Not two months after battling back the coronavirus, Spain's hospitals have again started admitting patients who are struggling to breathe.
The deployment of a military emergency brigade to set up a field hospital in the northeastern city of Zaragoza this week is a grim reminder that Spain is far from claiming victory over the virus that overwhelmed it in March and April.
The Spanish government's top virus expert, Fernando Simon, said on Thursday that the 3,500 hospital beds occupied nationally by coronavirus patients represented just 3 per cent of total capacity.
"I would not say that what we are seeing now is similar to what we experienced in March and April. It is not in any way comparable," Simon said. "But it is true that transmission is increasing in every region, and we can't drop our guard. We are still facing an important risk."
Experts are working to determine why Spain is struggling more than other countries after western Europe had achieved a degree of control over the virus.
Spain, with a population of 47 million, leads Europe with 44,400 new confirmed cases in the past 14 days, compared with just 4,700 new cases reported by Italy, which has 60 million inhabitants and was the first European country to be rocked by the coronavirus.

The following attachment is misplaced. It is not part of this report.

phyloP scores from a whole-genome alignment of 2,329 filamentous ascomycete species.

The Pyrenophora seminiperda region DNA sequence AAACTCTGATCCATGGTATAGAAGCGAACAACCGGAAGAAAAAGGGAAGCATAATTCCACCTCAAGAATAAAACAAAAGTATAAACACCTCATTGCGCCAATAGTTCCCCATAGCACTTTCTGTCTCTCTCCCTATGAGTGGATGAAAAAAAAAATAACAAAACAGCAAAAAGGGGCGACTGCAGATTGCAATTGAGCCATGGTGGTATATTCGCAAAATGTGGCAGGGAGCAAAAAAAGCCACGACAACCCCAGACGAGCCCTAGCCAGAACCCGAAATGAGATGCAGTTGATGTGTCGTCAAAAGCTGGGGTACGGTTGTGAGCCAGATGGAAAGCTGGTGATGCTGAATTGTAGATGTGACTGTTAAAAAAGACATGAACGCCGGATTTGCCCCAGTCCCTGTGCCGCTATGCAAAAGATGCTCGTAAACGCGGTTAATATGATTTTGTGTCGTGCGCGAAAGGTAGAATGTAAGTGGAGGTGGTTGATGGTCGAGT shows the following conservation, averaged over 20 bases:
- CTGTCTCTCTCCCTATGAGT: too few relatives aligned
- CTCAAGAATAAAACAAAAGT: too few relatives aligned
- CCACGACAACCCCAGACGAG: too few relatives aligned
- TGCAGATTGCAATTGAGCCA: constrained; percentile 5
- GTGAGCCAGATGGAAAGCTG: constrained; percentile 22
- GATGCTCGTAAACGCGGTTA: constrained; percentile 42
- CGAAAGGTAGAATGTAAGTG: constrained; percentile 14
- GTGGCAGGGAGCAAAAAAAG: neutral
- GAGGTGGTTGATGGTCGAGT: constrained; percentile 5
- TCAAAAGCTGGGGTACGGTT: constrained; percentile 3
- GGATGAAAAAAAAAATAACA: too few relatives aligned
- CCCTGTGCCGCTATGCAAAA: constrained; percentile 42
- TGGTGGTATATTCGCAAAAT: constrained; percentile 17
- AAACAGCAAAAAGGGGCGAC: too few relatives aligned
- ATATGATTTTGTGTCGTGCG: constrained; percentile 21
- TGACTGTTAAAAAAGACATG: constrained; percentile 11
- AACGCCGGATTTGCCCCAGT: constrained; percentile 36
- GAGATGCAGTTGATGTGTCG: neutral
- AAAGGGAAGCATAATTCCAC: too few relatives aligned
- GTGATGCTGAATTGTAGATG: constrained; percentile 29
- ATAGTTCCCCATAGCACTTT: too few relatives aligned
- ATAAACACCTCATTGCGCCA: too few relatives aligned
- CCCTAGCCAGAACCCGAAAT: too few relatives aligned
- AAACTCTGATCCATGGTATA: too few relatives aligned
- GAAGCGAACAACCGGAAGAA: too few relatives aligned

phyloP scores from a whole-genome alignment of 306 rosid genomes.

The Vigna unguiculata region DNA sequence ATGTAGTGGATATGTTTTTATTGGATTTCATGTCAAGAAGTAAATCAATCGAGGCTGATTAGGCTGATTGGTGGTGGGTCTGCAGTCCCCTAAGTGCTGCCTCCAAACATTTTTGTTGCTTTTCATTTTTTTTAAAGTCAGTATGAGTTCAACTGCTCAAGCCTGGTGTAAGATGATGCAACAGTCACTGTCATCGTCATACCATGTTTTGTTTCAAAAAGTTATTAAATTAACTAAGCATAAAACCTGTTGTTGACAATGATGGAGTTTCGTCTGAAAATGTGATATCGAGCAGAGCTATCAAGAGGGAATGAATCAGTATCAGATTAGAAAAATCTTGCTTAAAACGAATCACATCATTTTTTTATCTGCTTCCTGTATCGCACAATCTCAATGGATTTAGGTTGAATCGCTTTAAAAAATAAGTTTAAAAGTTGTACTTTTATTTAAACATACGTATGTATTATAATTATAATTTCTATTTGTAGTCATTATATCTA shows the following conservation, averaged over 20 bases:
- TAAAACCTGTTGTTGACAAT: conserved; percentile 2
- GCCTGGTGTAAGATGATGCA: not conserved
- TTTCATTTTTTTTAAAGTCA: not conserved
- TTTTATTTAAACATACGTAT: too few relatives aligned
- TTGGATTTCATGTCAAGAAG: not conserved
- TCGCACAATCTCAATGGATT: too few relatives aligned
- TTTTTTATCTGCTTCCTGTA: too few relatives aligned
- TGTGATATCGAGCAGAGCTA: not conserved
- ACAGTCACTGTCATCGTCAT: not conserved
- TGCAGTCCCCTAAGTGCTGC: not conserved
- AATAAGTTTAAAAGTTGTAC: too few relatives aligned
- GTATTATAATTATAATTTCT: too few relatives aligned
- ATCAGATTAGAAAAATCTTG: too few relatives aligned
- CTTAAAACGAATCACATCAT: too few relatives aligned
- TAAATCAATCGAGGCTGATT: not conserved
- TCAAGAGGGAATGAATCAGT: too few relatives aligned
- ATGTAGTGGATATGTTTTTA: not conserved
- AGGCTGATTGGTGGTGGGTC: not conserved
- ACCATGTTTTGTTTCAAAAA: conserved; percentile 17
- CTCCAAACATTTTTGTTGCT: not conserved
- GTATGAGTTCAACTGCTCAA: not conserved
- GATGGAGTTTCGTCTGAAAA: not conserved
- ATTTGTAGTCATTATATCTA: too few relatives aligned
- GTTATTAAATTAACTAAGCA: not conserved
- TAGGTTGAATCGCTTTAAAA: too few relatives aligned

The Spanish Health Ministry embarked on one of the world's largest epidemiological surveys. Randomly testing over 60,000 people, it found the virus prevalence to be 5 per cent, showing that the population was far from a "herd immunity."
Hospitalisations with COVID-19 have quintupled in Spain since early July, when cases were down to a trickle after a nationwide lockdown.
"There is no one single factor in such a pandemic," said Manuel Franco, a professor of epidemiology at Johns Hopkins University and Spain's University of Alcala.
Franco cited economic inequalities in Spain that have exposed poorer communities, especially fruit pickers, to greater harm, understaffed epidemiological surveillance services, and a large tourism industry as among the country's vulnerabilities.
Others have argued that social customs prevalent in Mediterranean cultures, which emphasise physical contact and smaller personal space, have worked against Spain.
Italy, the first European country ravaged by the virus, has extended its state of emergency through to October 15, and the government has used that authority to pass a series of decrees, ordinances and measures to protect public health.
The Spanish government, in contrast, ceded to pressure from some regions to end its three-month state of emergency in June.
Elsewhere in Europe, France reported more than 2,500 new COVID-19 infections for the second day in a row on Thursday, levels last seen in mid-April when the country was in the middle of one of Europe's strictest lockdowns.
Despite the rise in cases, which could prompt Britain to remove France from its list of safe travel destinations, the number of people hospitalised due to the disease continued to fall.y
Experts say this is because more young people are being infected, who are less likely to suffer serious effects
Australian Associated Press